Judge Dismisses Suit That Blocked Construction Of Obama Presidential Center

Photo: Getty Images

Obama’s Presidential Center is set to open on Chicago’s South Side in 2025 despite a lawsuit attempting to block its construction.

On Tuesday (March 29), Federal Judge Robert Blakey dismissed a second lawsuit filed by Protect Our Parks against the city of Chicago, Chicago Park District, and the Obama Foundation. The plaintiffs, Protect Our Parks, argued federal reviews had not fully examined the detrimental impact of the Presidential Center on the environment.

According to The Hill, the Chicago non-profit Protect Our Parks also made claims that federal regulators failed to consider other areas to build the center, including places that would’ve been “much less harmful to protected resources.”

However, U.S. District Judge Blakey ruled that the city of Chicago didn’t give up control of the Obama Presidential Center’s construction to the Obama Foundation. Blakey noted the Museums Act guides the building of such centers, and “manifests clear legislative intent for the [Obama Presidential Center].”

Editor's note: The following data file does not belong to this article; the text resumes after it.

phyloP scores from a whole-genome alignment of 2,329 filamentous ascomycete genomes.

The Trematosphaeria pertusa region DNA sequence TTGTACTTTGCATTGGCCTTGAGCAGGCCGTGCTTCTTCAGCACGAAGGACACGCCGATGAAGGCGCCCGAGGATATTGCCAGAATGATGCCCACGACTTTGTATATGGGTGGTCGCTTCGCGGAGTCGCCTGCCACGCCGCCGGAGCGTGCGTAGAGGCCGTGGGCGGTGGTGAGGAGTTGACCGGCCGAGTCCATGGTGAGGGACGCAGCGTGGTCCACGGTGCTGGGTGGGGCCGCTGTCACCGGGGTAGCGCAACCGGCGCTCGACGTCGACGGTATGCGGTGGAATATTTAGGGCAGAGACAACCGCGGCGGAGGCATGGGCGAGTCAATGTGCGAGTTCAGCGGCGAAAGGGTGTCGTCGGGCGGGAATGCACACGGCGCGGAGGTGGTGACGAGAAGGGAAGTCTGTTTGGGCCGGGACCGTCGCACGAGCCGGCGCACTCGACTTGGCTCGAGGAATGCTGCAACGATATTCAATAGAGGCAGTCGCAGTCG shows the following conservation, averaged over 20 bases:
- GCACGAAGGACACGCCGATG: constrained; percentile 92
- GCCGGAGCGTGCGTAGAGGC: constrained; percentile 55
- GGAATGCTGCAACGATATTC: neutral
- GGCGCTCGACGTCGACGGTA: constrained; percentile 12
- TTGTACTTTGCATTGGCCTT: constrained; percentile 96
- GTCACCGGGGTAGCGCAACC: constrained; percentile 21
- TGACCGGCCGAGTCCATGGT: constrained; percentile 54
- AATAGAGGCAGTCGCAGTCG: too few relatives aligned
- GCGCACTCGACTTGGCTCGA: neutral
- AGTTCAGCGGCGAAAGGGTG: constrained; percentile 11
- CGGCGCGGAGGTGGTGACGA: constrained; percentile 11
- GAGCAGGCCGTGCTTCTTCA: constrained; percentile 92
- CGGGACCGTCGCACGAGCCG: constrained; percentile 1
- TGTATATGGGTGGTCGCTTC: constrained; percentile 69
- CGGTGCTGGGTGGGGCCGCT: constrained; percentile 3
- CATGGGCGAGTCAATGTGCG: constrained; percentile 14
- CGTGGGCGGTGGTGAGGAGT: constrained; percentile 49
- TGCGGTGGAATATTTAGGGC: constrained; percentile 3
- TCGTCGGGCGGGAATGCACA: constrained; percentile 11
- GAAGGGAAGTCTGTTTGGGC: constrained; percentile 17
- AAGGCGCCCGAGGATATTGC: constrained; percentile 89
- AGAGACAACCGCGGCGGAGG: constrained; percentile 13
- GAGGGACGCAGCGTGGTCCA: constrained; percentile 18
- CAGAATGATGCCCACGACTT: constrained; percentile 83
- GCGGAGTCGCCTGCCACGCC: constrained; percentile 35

Judge Blakey additionally stated that places like the Obama facility “confer a public benefit because they ‘serve valuable public purposes, including, but not limited to, furthering human knowledge and understanding, educating and inspiring the public, and expanding recreational and cultural resources and opportunities.”

This isn’t the first time Protect Our Parks has attempted to stop the facility’s construction. In 2020, an initial lawsuit filed by the organization against the city of Chicago was dismissed. The non-profit tried to argue that the Chicago Park District and the city of Chicago couldn’t move government-owned park space to the Obama Foundation, which is a nongovernmental entity. 

Now that both the initial and the second lawsuits have been dismissed, the construction of the Obama Presidential Center, which began in 2021, will continue in Jackson Park.

A spokesperson for the Obama Foundation said Judge Blakey’s ruling will allow the work to “bring jobs and investment to the South Side” to continue.

According to WTTW News, Herb Caplan, founder of Protect Our Parks, said the non-profit has plans to appeal the ruling.

From the Web

X